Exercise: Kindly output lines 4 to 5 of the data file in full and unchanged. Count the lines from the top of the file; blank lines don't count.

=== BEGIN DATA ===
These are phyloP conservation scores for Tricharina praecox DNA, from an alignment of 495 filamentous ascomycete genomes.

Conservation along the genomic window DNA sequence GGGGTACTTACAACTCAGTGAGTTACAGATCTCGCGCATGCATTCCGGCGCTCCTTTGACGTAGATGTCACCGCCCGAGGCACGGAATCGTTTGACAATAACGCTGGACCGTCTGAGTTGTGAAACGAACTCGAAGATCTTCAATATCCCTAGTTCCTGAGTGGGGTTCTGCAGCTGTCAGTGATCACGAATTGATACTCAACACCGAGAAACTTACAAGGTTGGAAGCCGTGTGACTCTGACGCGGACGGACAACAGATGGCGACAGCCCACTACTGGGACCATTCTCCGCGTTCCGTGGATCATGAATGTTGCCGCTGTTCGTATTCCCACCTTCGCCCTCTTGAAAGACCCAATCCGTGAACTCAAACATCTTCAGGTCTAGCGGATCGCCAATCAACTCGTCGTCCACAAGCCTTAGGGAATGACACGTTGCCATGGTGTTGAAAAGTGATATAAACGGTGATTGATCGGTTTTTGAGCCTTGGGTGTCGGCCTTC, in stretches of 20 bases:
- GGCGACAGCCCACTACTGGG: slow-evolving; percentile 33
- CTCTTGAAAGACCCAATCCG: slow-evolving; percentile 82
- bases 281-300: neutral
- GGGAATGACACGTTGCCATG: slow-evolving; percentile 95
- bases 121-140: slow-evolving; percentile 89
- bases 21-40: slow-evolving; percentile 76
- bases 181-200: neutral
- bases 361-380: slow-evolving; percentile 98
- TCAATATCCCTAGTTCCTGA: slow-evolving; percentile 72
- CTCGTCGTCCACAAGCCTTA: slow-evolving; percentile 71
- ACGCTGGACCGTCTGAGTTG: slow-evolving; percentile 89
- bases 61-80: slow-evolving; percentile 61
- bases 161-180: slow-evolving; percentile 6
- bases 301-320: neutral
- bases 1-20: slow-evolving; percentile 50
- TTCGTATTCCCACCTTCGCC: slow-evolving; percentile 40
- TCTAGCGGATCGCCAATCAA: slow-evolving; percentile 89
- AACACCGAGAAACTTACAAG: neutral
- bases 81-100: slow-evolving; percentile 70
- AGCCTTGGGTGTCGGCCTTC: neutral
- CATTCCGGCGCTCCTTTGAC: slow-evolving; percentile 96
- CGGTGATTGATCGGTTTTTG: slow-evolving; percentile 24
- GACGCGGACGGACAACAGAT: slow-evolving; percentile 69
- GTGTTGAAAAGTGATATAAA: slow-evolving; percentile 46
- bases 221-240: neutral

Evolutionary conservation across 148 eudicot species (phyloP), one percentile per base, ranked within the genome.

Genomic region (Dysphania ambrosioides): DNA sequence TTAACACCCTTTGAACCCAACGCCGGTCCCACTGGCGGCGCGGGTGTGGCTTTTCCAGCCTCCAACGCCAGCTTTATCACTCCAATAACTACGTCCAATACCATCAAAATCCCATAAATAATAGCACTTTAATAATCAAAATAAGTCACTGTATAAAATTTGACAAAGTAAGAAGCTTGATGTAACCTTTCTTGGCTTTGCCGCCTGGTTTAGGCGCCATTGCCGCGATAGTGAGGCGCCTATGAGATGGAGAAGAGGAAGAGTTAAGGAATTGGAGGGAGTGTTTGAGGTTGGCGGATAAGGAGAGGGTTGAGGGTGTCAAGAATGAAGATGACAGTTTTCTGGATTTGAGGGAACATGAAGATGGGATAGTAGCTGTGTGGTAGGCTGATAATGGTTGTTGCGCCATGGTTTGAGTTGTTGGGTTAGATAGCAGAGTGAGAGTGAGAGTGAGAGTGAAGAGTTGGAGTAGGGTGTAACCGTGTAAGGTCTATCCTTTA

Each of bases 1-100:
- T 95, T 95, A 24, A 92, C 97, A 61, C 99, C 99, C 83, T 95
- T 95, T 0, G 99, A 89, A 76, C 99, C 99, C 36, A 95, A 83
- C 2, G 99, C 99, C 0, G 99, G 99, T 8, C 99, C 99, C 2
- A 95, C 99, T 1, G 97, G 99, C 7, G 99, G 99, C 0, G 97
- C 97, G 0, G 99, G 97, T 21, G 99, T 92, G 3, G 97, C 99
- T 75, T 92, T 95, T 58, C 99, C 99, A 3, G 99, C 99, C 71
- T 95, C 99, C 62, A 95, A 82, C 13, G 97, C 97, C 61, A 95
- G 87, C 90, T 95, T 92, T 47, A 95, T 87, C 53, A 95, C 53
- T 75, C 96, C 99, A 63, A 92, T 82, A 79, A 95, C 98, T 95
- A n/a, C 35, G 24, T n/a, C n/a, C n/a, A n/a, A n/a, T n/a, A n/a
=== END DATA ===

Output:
- CTCTTGAAAGACCCAATCCG: slow-evolving; percentile 82
- bases 281-300: neutral